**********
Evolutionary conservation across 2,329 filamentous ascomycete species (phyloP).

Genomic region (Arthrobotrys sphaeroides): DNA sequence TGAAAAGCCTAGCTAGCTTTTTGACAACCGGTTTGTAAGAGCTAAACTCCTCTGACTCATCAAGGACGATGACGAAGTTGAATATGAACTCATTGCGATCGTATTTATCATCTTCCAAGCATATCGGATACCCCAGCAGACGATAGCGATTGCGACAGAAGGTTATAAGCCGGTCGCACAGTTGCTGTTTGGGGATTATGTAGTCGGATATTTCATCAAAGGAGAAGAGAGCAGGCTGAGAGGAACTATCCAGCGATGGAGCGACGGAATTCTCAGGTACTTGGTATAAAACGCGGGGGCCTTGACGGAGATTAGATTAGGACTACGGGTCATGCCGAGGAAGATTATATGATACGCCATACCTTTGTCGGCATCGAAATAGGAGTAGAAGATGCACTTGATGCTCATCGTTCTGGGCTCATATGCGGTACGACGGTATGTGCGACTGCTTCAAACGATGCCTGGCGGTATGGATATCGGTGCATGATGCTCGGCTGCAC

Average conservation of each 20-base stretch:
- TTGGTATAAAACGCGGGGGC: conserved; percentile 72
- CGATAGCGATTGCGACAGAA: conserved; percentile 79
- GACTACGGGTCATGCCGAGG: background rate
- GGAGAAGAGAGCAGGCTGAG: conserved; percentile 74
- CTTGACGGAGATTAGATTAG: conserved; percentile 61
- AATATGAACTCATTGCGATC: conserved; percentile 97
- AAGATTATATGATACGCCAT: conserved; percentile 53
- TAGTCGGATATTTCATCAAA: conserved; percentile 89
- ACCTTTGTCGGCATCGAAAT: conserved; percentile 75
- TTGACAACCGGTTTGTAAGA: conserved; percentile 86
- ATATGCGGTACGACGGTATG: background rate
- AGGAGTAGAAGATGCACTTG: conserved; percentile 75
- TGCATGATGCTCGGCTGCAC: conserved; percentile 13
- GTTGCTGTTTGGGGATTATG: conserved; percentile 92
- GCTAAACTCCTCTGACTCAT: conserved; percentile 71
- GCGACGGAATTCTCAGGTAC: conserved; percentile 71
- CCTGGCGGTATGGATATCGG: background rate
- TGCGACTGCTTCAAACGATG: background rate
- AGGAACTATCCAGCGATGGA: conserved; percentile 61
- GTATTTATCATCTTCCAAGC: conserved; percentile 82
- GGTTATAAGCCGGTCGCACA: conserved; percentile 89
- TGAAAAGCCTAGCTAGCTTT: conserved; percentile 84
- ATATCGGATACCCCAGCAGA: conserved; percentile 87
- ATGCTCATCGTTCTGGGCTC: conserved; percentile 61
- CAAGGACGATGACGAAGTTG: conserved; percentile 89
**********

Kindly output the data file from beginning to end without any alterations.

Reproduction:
Evolutionary conservation across 2,329 filamentous ascomycete species (phyloP).

Genomic region (Arthrobotrys sphaeroides): DNA sequence TGAAAAGCCTAGCTAGCTTTTTGACAACCGGTTTGTAAGAGCTAAACTCCTCTGACTCATCAAGGACGATGACGAAGTTGAATATGAACTCATTGCGATCGTATTTATCATCTTCCAAGCATATCGGATACCCCAGCAGACGATAGCGATTGCGACAGAAGGTTATAAGCCGGTCGCACAGTTGCTGTTTGGGGATTATGTAGTCGGATATTTCATCAAAGGAGAAGAGAGCAGGCTGAGAGGAACTATCCAGCGATGGAGCGACGGAATTCTCAGGTACTTGGTATAAAACGCGGGGGCCTTGACGGAGATTAGATTAGGACTACGGGTCATGCCGAGGAAGATTATATGATACGCCATACCTTTGTCGGCATCGAAATAGGAGTAGAAGATGCACTTGATGCTCATCGTTCTGGGCTCATATGCGGTACGACGGTATGTGCGACTGCTTCAAACGATGCCTGGCGGTATGGATATCGGTGCATGATGCTCGGCTGCAC

Average conservation of each 20-base stretch:
- TTGGTATAAAACGCGGGGGC: conserved; percentile 72
- CGATAGCGATTGCGACAGAA: conserved; percentile 79
- GACTACGGGTCATGCCGAGG: background rate
- GGAGAAGAGAGCAGGCTGAG: conserved; percentile 74
- CTTGACGGAGATTAGATTAG: conserved; percentile 61
- AATATGAACTCATTGCGATC: conserved; percentile 97
- AAGATTATATGATACGCCAT: conserved; percentile 53
- TAGTCGGATATTTCATCAAA: conserved; percentile 89
- ACCTTTGTCGGCATCGAAAT: conserved; percentile 75
- TTGACAACCGGTTTGTAAGA: conserved; percentile 86
- ATATGCGGTACGACGGTATG: background rate
- AGGAGTAGAAGATGCACTTG: conserved; percentile 75
- TGCATGATGCTCGGCTGCAC: conserved; percentile 13
- GTTGCTGTTTGGGGATTATG: conserved; percentile 92
- GCTAAACTCCTCTGACTCAT: conserved; percentile 71
- GCGACGGAATTCTCAGGTAC: conserved; percentile 71
- CCTGGCGGTATGGATATCGG: background rate
- TGCGACTGCTTCAAACGATG: background rate
- AGGAACTATCCAGCGATGGA: conserved; percentile 61
- GTATTTATCATCTTCCAAGC: conserved; percentile 82
- GGTTATAAGCCGGTCGCACA: conserved; percentile 89
- TGAAAAGCCTAGCTAGCTTT: conserved; percentile 84
- ATATCGGATACCCCAGCAGA: conserved; percentile 87
- ATGCTCATCGTTCTGGGCTC: conserved; percentile 61
- CAAGGACGATGACGAAGTTG: conserved; percentile 89